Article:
I welcome the inquiry, which is a step forward. The noble Baroness is right to say that there should be an interim report—one hopes by the summer—but, as well as the other issues that it addresses, can it address the wider issues of accountability? The management of that block was outsourced to a private company, which does not seem—and this will be borne out by the inquiry—to have had any direct relationship with the residents so that the residents could force it to respond or have any accountability process. That should be looked at as part of the wider issues.

I note in the Queen’s Speech that the Government have taken up the proposal from my noble friend Lord Wills of a public advocate. It would seem that, the quicker we can have somebody in place to advise those who want to play a role and be involved in the inquiry, the better. I hope that we can look at that ASAP.

Clearly, this is a fast-moving situation, with new information and details emerging all the time. I appreciate that government and local councils want to reassure people, but we can reassure people only if they are genuinely safe; people cannot be reassured unless the necessary checks have been undertaken and any changes have been made so that people are safe. Shortly after the Prime Minister gave her Statement to the House of Commons, we heard the alarming news that, when in the Statement today she mentioned that a “number” of high-rise tower blocks were affected, up to 600 in England alone could have combustible cladding installed. Can the noble Baroness confirm that the figure of around 600 is correct? If it is, when did that figure become known to the Government? What action are the Government taking? If there are 600 blocks of flats in England alone in that situation, the scale of the work to be done is just enormous. The Downing Street spokeswoman said earlier today that:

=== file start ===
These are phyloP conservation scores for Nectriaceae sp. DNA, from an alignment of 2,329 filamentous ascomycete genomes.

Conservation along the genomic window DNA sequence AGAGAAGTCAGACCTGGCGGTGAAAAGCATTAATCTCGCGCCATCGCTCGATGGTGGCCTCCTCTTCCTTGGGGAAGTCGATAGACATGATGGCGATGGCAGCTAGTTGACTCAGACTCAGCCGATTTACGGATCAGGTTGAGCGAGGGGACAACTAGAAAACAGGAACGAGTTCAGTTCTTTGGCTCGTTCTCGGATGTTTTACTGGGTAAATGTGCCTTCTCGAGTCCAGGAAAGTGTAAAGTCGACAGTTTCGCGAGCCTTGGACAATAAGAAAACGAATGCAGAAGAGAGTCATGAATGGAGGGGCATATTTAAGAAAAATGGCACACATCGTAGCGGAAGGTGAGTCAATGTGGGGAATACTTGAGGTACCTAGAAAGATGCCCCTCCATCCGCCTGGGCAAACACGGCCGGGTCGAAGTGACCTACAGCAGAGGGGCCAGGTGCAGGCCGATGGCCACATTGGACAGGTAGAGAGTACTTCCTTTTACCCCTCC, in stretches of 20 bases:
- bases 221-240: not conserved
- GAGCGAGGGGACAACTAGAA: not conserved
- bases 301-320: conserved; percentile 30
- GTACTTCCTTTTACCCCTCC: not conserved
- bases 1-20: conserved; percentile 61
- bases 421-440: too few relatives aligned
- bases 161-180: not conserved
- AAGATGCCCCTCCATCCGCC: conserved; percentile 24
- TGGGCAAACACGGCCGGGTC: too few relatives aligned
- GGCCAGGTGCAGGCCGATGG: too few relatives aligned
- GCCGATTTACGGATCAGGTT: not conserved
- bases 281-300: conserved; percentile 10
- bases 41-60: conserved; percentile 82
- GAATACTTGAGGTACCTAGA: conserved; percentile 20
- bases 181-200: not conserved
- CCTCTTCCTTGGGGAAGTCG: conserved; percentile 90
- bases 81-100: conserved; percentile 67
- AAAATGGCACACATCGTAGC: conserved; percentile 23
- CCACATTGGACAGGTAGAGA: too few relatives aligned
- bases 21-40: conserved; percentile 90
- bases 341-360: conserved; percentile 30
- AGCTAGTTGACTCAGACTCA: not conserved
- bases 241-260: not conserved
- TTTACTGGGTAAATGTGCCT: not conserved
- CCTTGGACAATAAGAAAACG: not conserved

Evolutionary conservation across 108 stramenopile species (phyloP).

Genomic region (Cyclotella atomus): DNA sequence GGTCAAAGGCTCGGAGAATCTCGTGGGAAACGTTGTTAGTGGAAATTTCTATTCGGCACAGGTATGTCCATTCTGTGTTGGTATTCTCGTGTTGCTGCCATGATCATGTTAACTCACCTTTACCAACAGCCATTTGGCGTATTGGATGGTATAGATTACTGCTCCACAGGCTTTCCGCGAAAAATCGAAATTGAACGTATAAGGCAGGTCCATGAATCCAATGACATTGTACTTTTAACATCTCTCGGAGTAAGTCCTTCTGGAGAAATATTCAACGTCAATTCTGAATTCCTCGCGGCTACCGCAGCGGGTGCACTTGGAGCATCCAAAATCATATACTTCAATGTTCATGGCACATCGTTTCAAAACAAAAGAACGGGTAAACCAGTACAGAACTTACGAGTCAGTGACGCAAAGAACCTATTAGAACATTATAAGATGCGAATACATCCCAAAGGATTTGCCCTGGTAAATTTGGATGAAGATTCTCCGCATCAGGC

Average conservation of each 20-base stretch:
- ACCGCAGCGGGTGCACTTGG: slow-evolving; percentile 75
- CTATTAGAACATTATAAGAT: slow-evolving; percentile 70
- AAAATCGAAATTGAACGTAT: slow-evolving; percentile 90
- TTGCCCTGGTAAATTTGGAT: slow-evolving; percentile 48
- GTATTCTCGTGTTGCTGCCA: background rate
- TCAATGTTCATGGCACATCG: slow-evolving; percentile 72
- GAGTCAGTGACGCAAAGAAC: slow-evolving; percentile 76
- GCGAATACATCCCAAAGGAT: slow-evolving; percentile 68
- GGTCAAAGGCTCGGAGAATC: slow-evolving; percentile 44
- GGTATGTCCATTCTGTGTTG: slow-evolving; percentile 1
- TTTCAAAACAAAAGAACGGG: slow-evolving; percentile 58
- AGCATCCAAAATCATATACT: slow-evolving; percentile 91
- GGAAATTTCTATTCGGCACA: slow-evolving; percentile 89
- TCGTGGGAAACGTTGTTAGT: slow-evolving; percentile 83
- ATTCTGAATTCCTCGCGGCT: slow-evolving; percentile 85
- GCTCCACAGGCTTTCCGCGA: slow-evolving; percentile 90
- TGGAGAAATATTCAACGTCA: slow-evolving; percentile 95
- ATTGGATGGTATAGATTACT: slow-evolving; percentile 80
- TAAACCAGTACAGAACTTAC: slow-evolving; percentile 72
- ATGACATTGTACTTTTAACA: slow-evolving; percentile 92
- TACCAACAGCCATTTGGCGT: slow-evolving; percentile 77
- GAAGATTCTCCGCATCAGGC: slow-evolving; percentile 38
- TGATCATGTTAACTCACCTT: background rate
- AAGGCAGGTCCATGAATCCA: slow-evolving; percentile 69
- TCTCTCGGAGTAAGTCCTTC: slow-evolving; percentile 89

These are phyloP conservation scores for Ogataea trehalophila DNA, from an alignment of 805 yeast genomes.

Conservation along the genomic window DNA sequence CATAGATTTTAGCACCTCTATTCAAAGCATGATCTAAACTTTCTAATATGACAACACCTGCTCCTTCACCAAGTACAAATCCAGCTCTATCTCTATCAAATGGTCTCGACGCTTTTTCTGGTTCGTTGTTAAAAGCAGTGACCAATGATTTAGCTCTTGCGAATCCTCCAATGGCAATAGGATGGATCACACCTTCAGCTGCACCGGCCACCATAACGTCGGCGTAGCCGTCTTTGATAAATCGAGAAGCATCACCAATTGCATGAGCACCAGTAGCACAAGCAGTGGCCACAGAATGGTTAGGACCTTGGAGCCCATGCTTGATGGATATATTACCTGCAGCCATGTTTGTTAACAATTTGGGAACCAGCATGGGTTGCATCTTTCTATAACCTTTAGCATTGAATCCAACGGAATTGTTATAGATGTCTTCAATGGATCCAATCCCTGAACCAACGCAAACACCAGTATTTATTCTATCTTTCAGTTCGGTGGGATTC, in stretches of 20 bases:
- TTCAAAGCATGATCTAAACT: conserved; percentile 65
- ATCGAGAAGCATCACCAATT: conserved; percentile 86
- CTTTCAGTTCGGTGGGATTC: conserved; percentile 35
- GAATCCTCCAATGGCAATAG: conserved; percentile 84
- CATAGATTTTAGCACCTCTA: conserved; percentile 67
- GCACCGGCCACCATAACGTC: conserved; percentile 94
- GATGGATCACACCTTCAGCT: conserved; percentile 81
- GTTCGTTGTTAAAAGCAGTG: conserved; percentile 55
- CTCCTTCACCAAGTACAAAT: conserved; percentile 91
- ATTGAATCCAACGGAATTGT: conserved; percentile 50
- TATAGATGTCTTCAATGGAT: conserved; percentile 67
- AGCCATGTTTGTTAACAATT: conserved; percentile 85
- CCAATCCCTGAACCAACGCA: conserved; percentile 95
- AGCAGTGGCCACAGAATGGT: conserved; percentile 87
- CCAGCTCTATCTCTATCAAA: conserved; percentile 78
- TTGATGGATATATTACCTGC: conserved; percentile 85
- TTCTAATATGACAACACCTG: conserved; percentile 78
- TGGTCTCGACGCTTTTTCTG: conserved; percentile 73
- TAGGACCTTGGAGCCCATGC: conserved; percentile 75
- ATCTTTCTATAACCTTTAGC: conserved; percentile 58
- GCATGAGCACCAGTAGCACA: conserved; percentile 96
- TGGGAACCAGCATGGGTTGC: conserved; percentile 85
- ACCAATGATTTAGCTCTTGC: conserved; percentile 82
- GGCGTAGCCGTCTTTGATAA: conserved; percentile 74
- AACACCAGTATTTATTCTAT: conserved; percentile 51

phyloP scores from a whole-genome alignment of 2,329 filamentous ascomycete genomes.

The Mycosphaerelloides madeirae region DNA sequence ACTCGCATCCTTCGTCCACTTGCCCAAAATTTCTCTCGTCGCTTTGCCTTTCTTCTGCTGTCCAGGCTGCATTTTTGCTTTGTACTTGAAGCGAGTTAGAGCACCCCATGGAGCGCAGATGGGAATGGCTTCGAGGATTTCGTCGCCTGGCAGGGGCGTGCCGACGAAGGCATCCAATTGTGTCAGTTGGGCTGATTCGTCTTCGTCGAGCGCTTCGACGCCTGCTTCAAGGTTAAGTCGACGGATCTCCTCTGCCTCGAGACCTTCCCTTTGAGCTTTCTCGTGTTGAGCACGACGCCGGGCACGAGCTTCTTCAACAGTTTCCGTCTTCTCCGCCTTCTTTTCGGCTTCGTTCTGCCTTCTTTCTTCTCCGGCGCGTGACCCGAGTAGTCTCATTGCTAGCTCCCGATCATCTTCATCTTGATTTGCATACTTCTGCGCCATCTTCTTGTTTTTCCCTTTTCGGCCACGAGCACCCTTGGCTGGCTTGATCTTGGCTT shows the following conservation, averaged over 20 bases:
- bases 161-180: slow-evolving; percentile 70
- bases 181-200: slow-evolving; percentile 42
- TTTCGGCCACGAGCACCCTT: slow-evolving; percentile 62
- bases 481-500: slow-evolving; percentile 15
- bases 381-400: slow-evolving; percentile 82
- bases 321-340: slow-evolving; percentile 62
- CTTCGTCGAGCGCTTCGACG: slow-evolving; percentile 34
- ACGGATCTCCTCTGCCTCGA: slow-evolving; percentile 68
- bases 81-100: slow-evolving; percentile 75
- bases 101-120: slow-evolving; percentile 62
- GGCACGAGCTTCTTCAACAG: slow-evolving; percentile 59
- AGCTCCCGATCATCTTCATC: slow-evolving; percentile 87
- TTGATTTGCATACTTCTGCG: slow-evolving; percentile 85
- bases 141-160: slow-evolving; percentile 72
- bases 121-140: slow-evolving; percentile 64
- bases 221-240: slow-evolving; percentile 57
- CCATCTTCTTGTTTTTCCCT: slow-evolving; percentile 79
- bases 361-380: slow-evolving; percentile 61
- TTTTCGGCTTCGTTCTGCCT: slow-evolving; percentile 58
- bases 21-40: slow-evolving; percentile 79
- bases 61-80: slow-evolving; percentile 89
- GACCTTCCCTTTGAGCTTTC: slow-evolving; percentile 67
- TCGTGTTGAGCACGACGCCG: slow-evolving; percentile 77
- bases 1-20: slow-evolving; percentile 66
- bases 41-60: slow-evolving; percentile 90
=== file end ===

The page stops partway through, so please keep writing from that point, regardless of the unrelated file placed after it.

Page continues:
“Obviously nobody will be living in buildings that are unsafe. They will be rehoused if they need to be and landlords will be asked to provide alternative accommodation where that’s possible”.

If 600 blocks are affected, I am not sure that the checks can done as quickly as that. If 100 blocks can be checked today, it will still be quite a long time before all blocks are checked and any work is undertaken. If those people are to be rehoused, it will be more than a million people. There must be some contingency plans for the Government to work with local councils on that, because this clearly seems to be beyond the scale of most local authorities’ ability to cope. Can the noble Baroness confirm whether that figure is correct, when the Government knew and what action is being taken?